To the Summit of Daibosatsu!

To the Summit of Daibosatsu!

With apologies for the tardy post (this week got away from me), the hyakumeizan total now stands at two! Only 98 more to go . . . Last Sunday I took a two and a half hour train ride from Tokyo to Chichibu-Tama-Kai National Park, in Yamanashi Prefecture, to attempt an ascent of 2,057-meter Daibosatsu. Although Kyūya Fukada’s One Hundred Mountains of Japan describes the shorter, 40-minute ascent from a nearby pass (the location of the highest bus stop where hikers can depart), I started from the mouth of the trail, more than a thousand meters lower on the mountain.

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…And Back Again – The Descent From Mount Akagi

…And Back Again – The Descent From Mount Akagi

On Monday, I shared some photos and highlights from my 100 Summits climb of Mount Akagi (Akagi-yama) in Gunma Prefecture. Today, I’m sharing the trip back down. Smart mountaineers all know that “the summit is only halfway there” – to climb a mountain successfully, you also need to descend from the summit safely. Since I left the summit at 12:50pm, and wanted to catch the 16:00 (4pm) bus to Maebashi, I decided to hike Akagi as a loop and descend via the shorter trail that leads directly down from the summit to the shore of Lake Ono.

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To the Summit of Mt. Akagi!

To the Summit of Mt. Akagi!

Yesterday (May 20, 2018) I climbed my first hyakumeizan peak – Mt. Akagi, in Gunma Prefecture. While many of the details will have to wait for the book (100 SUMMITS is under contract with Prometheus Books, for release in 2020) I’ll be sharing photo essays about my climbs, and some fun details about the mountains, here on the blog in the months to come.

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Let The Quest For 100 Summits Begin!

Let The Quest For 100 Summits Begin!

My husband, our cat, and I arrived in Japan on Wednesday afternoon so I could begin the 100 Summits project. As always, Japan was beautiful from the air: The patchwork quilt of green fields interspersed with towns and villages, looks similar to other agricultural areas from thousands of feet in the air. But the plane descended, the curved tile roofs, bamboo groves, and sparkling, water-filled rice paddies of Saitama revealed their distinctive details. We passed through customs and animal import inspection quickly, and hopped on the N’EX (Narita Express) for the 90-minute ride to central Tokyo. (Haneda airport is closer to the city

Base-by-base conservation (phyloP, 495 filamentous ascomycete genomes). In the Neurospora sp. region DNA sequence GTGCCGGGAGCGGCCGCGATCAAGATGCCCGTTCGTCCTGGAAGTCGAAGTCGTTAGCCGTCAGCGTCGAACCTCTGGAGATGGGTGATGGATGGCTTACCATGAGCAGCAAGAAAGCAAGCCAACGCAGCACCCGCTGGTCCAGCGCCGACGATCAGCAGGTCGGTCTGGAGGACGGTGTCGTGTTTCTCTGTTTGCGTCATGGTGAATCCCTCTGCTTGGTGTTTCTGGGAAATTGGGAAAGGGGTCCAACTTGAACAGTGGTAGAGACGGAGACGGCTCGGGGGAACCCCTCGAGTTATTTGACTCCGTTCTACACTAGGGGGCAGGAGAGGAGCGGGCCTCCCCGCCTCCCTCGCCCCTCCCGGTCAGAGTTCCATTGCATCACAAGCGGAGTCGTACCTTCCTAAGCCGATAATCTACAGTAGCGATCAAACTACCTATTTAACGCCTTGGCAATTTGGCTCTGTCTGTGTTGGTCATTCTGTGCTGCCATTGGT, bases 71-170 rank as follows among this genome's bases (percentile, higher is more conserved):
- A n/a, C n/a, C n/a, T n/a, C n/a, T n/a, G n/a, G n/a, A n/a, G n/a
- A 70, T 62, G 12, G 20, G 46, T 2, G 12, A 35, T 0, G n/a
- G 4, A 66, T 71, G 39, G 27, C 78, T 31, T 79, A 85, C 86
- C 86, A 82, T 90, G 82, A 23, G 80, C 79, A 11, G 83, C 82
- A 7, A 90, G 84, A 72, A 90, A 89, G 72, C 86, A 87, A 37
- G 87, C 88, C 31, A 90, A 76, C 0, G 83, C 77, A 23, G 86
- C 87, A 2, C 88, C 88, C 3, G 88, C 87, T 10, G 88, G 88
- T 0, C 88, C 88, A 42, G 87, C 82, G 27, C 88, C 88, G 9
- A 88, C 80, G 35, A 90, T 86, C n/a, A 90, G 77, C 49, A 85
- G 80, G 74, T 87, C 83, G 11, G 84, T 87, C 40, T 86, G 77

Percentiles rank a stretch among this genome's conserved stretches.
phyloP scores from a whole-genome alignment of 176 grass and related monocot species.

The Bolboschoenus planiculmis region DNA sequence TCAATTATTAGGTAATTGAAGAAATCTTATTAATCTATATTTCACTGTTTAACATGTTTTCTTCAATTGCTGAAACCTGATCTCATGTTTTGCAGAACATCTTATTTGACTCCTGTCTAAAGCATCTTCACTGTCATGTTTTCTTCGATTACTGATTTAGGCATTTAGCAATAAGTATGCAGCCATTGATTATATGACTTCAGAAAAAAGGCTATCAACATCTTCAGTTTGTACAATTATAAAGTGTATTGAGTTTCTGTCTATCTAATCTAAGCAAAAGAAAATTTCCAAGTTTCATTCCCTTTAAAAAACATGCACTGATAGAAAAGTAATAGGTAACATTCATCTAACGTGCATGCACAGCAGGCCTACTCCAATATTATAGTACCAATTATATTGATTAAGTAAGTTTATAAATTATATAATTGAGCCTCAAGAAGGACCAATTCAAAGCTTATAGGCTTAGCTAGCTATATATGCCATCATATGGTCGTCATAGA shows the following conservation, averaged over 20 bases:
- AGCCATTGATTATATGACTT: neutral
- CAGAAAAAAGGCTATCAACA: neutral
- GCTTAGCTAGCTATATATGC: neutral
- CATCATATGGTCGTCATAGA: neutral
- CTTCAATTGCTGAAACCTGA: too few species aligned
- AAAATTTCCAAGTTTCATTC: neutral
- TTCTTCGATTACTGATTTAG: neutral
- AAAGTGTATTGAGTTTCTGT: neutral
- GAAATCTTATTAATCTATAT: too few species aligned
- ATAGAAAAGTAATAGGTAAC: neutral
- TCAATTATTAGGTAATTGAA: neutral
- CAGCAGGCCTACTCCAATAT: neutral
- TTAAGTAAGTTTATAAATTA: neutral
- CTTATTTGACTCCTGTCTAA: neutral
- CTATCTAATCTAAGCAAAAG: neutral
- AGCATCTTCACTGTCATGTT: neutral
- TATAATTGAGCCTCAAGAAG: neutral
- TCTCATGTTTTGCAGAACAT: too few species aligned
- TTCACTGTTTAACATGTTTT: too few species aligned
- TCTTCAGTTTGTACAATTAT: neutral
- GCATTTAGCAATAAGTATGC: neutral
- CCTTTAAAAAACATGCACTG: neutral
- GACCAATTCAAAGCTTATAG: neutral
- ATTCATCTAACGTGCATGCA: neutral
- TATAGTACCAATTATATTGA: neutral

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We Interrupt This Program…

… for an update on the 100 Summits project and my cancer treatment. I completed my last chemotherapy infusion two weeks ago today. My side effects are mostly gone, with the notable exception of my nearly-bald head, which will likely remain almost completely hairless for at least another week before I start getting “baby fuzz.” If everything goes as expected, I’ll have a little “real hair” within six weeks.

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Onward, Into the Breach!

Onward, Into the Breach!

Yesterday, my husband and I sold the house we’ve called home for the last 14 years and moved to a rental apartment where we’ll spend the next two months (and a little more) while waiting on our visa application for the move to Japan. When I decided, a year ago, to close my law practice and take a sabbatical year to climb the nihon hyakumeizan (hundred famous mountains of Japan) the endeavor seemed crazy but exciting–a chance to face my fears and live the life I’d always dreamed of living. Now that the time has come, it’s also terrifying.

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Sandals On – The Road Awaits

Sandals On – The Road Awaits

Japanese people have worn variations on woven straw sandals for over a thousand years. The simplest ones, known  as warazori, slipped over the foot and were worn for daily labor. Waraji had (and still have) ties to secure the shoe around the ankle, making them better suited for pilgrimages and other long-distance travel. People sometimes offered, or presented, waraji to Buddhist temples as a prayer for strength, either to work or to complete a special pilgrimage or journey. Sometimes the sandals were normal-sized, but in some cases – like the giant 0-waraji that adorn the back side of the hozomon at Tokyo’s Senso-ji – the sandals

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100 Summits: Nihon Hyakumeizan 2018!

100 Summits: Nihon Hyakumeizan 2018!

Happy New Year, everyone! Now that 2018 is upon us, I’m officially launching My 100 Summits Project: Nihon Hyakumaeizan 2018! As I mentioned in December, I’m under contract to climb and write a book about the Nihon Hyakumeizan (100 Famous Mountains of Japan) as described in Kyūya Fukada’s 1964 mountaineering book by the same name. Fukada’s book has inspired generations of Japanese mountaineers (and many from other countries around the world) to climb his “Hundred Famous Peaks” – which Fukada selected on the basis of their history, beauty, and essential “Japanese” character.   The world record for climbing all 100 peaks is

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